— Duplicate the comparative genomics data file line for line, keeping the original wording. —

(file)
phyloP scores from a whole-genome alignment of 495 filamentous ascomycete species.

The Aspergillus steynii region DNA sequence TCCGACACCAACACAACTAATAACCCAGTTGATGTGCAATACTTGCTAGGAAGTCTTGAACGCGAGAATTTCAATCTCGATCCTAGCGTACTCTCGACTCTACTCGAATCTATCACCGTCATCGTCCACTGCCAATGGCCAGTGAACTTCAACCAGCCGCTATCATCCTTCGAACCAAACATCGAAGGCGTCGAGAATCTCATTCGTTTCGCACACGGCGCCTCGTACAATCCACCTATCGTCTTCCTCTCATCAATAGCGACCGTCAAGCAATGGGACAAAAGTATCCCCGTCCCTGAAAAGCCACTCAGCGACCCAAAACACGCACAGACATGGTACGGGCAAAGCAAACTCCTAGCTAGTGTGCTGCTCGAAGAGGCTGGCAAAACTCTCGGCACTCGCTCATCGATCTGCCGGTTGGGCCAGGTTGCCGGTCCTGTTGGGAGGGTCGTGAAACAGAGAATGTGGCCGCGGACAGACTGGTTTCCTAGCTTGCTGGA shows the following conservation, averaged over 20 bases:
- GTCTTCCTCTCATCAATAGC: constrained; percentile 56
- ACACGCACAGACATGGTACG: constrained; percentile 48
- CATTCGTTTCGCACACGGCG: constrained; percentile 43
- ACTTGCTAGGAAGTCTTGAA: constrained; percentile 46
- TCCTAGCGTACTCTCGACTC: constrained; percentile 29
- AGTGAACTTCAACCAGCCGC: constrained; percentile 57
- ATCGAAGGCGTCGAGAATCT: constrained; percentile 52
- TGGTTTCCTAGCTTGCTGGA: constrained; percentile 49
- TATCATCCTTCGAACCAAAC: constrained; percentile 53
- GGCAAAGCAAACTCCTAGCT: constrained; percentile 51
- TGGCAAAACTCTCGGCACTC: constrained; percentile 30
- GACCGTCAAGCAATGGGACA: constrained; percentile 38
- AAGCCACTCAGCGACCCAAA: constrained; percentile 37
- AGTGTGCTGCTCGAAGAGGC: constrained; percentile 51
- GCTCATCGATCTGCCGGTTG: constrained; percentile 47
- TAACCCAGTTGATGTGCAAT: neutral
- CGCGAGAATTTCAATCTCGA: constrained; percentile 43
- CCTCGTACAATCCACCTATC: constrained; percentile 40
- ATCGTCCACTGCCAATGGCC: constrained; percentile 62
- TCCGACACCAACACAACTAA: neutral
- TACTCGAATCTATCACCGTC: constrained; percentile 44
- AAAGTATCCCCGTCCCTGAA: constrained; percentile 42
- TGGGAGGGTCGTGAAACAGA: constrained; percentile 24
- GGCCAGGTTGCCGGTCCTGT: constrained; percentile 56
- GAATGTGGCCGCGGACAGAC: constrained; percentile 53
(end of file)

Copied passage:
phyloP scores from a whole-genome alignment of 495 filamentous ascomycete species.

The Aspergillus steynii region DNA sequence TCCGACACCAACACAACTAATAACCCAGTTGATGTGCAATACTTGCTAGGAAGTCTTGAACGCGAGAATTTCAATCTCGATCCTAGCGTACTCTCGACTCTACTCGAATCTATCACCGTCATCGTCCACTGCCAATGGCCAGTGAACTTCAACCAGCCGCTATCATCCTTCGAACCAAACATCGAAGGCGTCGAGAATCTCATTCGTTTCGCACACGGCGCCTCGTACAATCCACCTATCGTCTTCCTCTCATCAATAGCGACCGTCAAGCAATGGGACAAAAGTATCCCCGTCCCTGAAAAGCCACTCAGCGACCCAAAACACGCACAGACATGGTACGGGCAAAGCAAACTCCTAGCTAGTGTGCTGCTCGAAGAGGCTGGCAAAACTCTCGGCACTCGCTCATCGATCTGCCGGTTGGGCCAGGTTGCCGGTCCTGTTGGGAGGGTCGTGAAACAGAGAATGTGGCCGCGGACAGACTGGTTTCCTAGCTTGCTGGA shows the following conservation, averaged over 20 bases:
- GTCTTCCTCTCATCAATAGC: constrained; percentile 56
- ACACGCACAGACATGGTACG: constrained; percentile 48
- CATTCGTTTCGCACACGGCG: constrained; percentile 43
- ACTTGCTAGGAAGTCTTGAA: constrained; percentile 46
- TCCTAGCGTACTCTCGACTC: constrained; percentile 29
- AGTGAACTTCAACCAGCCGC: constrained; percentile 57
- ATCGAAGGCGTCGAGAATCT: constrained; percentile 52
- TGGTTTCCTAGCTTGCTGGA: constrained; percentile 49
- TATCATCCTTCGAACCAAAC: constrained; percentile 53
- GGCAAAGCAAACTCCTAGCT: constrained; percentile 51
- TGGCAAAACTCTCGGCACTC: constrained; percentile 30
- GACCGTCAAGCAATGGGACA: constrained; percentile 38
- AAGCCACTCAGCGACCCAAA: constrained; percentile 37
- AGTGTGCTGCTCGAAGAGGC: constrained; percentile 51
- GCTCATCGATCTGCCGGTTG: constrained; percentile 47
- TAACCCAGTTGATGTGCAAT: neutral
- CGCGAGAATTTCAATCTCGA: constrained; percentile 43
- CCTCGTACAATCCACCTATC: constrained; percentile 40
- ATCGTCCACTGCCAATGGCC: constrained; percentile 62
- TCCGACACCAACACAACTAA: neutral
- TACTCGAATCTATCACCGTC: constrained; percentile 44
- AAAGTATCCCCGTCCCTGAA: constrained; percentile 42
- TGGGAGGGTCGTGAAACAGA: constrained; percentile 24
- GGCCAGGTTGCCGGTCCTGT: constrained; percentile 56
- GAATGTGGCCGCGGACAGAC: constrained; percentile 53